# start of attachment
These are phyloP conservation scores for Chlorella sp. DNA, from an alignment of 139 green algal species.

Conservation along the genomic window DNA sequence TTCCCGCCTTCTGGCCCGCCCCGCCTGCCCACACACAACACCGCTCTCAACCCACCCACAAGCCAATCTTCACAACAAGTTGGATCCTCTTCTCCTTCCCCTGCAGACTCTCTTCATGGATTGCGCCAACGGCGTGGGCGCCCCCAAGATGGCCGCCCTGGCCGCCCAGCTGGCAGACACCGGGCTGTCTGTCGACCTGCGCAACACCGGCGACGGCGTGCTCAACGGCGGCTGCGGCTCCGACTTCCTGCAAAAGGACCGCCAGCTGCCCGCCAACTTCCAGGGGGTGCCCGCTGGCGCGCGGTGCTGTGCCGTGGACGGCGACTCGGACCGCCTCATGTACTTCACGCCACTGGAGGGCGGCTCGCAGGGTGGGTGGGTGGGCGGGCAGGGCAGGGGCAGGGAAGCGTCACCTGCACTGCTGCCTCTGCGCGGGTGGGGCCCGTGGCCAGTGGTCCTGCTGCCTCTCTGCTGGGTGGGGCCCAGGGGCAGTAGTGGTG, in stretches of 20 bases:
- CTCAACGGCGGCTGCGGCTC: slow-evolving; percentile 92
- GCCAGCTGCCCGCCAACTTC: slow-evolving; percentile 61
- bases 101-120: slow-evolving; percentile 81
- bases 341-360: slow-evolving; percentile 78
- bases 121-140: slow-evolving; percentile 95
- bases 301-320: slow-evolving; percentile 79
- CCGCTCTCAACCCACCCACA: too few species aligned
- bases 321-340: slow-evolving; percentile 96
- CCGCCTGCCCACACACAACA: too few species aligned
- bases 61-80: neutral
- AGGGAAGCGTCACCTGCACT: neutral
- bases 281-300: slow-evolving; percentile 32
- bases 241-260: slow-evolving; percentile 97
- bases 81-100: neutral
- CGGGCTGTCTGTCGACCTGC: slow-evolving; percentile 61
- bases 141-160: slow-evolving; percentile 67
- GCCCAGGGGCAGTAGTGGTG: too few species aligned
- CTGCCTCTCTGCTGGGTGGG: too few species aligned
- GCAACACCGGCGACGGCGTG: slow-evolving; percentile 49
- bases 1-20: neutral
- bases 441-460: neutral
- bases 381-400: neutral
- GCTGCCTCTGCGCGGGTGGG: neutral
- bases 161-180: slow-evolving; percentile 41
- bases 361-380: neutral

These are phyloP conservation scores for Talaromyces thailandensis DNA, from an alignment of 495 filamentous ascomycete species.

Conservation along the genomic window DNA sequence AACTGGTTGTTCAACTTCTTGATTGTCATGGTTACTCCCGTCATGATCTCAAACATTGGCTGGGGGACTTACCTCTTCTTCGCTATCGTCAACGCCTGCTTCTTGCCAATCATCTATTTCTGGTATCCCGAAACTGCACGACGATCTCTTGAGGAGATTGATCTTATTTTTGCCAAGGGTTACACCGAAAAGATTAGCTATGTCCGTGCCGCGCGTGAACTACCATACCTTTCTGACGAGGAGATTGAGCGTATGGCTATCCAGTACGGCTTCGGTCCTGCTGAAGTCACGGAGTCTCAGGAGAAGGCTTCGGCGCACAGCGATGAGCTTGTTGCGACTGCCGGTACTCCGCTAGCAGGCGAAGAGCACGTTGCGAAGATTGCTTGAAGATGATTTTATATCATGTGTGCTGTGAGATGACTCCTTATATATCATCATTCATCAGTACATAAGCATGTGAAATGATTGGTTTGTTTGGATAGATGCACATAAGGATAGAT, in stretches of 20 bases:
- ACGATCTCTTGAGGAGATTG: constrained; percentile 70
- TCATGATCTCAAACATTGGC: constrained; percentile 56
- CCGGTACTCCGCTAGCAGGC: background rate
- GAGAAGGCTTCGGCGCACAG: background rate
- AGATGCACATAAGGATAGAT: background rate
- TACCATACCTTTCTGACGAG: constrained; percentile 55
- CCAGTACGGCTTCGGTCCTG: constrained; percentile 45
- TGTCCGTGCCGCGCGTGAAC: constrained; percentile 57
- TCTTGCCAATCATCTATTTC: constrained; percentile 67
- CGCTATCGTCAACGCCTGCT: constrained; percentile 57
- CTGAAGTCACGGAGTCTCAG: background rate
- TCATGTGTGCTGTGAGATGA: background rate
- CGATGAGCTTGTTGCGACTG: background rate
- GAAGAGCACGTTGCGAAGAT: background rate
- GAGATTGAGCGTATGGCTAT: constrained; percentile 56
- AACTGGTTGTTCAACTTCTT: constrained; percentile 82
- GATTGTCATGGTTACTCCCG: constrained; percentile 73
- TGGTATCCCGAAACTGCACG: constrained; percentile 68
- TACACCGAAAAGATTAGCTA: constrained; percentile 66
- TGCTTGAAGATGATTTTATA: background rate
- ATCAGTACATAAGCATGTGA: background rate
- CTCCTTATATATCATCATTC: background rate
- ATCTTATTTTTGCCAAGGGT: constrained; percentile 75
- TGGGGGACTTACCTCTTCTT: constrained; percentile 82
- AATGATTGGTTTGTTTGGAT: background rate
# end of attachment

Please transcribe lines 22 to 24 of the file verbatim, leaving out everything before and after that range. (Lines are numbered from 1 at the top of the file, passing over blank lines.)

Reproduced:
- bases 1-20: neutral
- bases 441-460: neutral
- bases 381-400: neutral